A.J. Mitchell took a girl to see Transformers at Skyview Drive-In. It was his first date and one of countless pivotal memories from Mitchell’s life involving his hometown movie theater. Skyview was Mitchell’s escape when his friends began getting involved with gangs and other mischief. It has been a safe place for generations in his family, as his parents and grandparents made their own memories there during their childhoods.
“Since it was only open on the weekends, we’d go to Skyview as a whole family rather than me running off doing God knows what,” the 18-year-old pop/R&B artist tells tmrw. “I remember that kids got in free, but once you turned 14, they started charging. So, after my friends and I got too old, my parents started hiding us under blankets in the back seat.”
It wouldn’t feel right for Mitchell’s debut full-length album to be titled anything other than Skyview. The project, due out sometime this year through Epic Records, will pay homage to his roots while simultaneously acting as the first official chapter in what has already been an impressive music career.
Growing up in Belleville, Illinois, Mitchell kept his voice to himself. He was too nervous to let in anybody in on the secret that he could sing. His closest friends had no idea until he decided to take the leap and upload music he had been privately working on. The first official song he released was “Used To Be” in June 2017, which was originally written when he was 13 years old.
“I didn’t think too much about it,” Mitchell says. “It just kind of came out of me. I think people can feel that.” Based on the 12 million views and counting on the “Used To Be” music video, people felt that. His 7.8 million monthly Spotify listeners prove he has only gotten more relatable in the nearly three years since.
“I’ve always been influenced by the people around me and what they’re going through,” he says. “My family and my closest friends inspire me to write songs a lot of the time. I don’t plan on changing that any time soon. Amazing artists like The Beatles, though, kept getting better as writers and musicians, they kept growing and evolving. That’s something I’d really like to be able to do also. To continue learning new things and new instruments. I want to start producing more of my songs. That’s a goal of mine soon.”
Mitchell went from hiding his songwriting from his friends to titling a song after them. “All My Friends” was released in March 2019 and has attracted over 41.7 million streams on Spotify. And while Mitchell aims to get better as a songwriter (reminder: he is just 18 years old), he credits songwriters and producers such as Dan Gleyzer and Sam Romans with helping to get him where he is right now. His budding versatility is palpable throughout his relatively small discography, including EPs Hopeful (2018) and Slow Dance (2019) as well as singles such as “All My Friends” and “Slow Dance.”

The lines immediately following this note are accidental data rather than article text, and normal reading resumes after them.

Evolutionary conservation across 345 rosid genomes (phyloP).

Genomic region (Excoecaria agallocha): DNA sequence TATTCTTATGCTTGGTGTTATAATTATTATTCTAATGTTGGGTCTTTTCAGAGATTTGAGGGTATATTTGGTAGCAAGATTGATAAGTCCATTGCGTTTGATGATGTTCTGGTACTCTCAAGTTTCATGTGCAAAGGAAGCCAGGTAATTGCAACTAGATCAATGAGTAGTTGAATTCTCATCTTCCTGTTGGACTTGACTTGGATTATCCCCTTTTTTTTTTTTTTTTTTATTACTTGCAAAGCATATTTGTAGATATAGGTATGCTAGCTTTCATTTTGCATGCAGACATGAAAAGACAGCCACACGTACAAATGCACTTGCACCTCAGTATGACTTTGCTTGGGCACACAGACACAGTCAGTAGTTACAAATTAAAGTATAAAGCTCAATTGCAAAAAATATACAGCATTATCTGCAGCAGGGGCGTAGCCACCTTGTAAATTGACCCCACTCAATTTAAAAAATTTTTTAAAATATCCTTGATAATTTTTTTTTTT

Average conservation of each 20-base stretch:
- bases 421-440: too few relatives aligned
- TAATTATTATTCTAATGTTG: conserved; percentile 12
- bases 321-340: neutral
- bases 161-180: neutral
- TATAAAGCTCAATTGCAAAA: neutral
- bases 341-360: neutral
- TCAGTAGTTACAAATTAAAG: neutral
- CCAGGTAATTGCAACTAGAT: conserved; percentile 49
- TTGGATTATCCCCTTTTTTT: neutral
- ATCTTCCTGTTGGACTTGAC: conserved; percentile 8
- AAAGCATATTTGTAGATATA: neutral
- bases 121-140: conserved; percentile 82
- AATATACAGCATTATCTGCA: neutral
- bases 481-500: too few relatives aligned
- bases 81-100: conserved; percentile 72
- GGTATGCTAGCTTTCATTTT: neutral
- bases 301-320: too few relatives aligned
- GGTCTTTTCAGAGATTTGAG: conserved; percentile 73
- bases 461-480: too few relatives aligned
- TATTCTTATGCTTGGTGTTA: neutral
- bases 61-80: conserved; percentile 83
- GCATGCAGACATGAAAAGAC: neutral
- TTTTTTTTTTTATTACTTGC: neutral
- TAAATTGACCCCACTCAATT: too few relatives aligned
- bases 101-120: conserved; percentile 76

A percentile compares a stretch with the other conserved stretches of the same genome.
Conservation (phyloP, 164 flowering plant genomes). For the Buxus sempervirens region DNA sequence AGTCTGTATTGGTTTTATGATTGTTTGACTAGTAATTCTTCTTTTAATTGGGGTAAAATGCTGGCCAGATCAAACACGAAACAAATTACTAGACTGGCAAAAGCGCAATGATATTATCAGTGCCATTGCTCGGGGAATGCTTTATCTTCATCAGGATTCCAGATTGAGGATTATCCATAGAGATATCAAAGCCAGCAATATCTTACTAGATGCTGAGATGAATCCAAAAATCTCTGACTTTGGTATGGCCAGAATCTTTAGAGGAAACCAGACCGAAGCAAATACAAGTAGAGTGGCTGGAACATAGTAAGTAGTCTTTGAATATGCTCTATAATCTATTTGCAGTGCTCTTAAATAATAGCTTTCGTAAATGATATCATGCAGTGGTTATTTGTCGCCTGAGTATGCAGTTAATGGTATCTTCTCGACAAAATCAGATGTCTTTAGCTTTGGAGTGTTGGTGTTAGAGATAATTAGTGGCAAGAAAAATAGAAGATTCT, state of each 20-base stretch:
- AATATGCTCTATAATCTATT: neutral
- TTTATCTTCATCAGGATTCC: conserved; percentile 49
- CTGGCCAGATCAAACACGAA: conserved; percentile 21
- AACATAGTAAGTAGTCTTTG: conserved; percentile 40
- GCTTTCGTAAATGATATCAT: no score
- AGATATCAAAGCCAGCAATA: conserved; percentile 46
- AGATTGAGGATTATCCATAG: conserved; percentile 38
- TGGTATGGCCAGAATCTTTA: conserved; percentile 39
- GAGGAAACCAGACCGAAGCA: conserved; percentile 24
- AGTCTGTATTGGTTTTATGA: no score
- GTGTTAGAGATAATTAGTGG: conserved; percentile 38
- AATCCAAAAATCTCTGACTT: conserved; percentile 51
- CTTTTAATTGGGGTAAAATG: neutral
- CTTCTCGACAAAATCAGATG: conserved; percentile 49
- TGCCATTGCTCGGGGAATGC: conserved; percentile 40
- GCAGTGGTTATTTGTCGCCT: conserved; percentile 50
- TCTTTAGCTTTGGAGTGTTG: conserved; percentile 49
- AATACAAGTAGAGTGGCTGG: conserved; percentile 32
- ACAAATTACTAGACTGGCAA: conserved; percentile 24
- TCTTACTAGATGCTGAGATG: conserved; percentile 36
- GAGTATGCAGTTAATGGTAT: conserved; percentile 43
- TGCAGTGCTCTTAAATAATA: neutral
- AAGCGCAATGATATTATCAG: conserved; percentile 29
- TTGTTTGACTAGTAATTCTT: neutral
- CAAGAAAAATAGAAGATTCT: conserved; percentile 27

“I don’t know if I really ever want to be held down by any one genre,” he says. “I love all kinds of music, and I love to challenge myself to make something I’ve never done before.”
Mitchell’s three offerings so far in 2020 have seen him take another step in maturity.
“Spring Break” featuring Rich The Kid—co-written alongside Gleyzer, Matt Bubel, Chelsea Balan and Grant Landis—finds Mitchell in an R&B lane that he had not occupied before, but his silky voice is right at home.
Mitchell released “Spring Break” in early March before the COVID-19 pandemic forced the majority of the world into lockdown. “It was always meant to be a fun-loving song, and it’s actually kind of crazy because the original idea behind the song was that anywhere could feel like spring break,” he says. “Now that we’re all forced to be in our homes, though, I feel like the song has taken on a new meaning. We’re all stuck in our living spaces forced to make the most out of our situation. I hope now the song can maybe bring a little spring break to everyone listening.”
The MTV Push Artist and VEVO LIFT Artist honoree warns to “expect the unexpected” from Skyview, and it becomes apparent why when “Down In Flames” and “Unstoppable” are released in back-to-back weeks to close out April.
“It feels amazing to show every side of my musicality and not feel confined by any one thing or style,” he says. “Every song will be different from the next because that’s just how I write. I constantly want to be doing something different from the next to keep growing as an artist and person.”
Back when Mitchell’s biggest plans were spending the weekend at Skyview, he figured he would grow up to work in construction. The life he is building for himself is more than he could have imagined.
“Sometimes I still can’t believe any of this is real,” he says. “Other times, I realize I have so much farther to go. I’m forever grateful for everything that I have. To be able to meet people in different countries who say one of my songs helped them in one way or another will always be the greatest thing in the world to me.”
Skyview will give the world a glimpse into where his story began.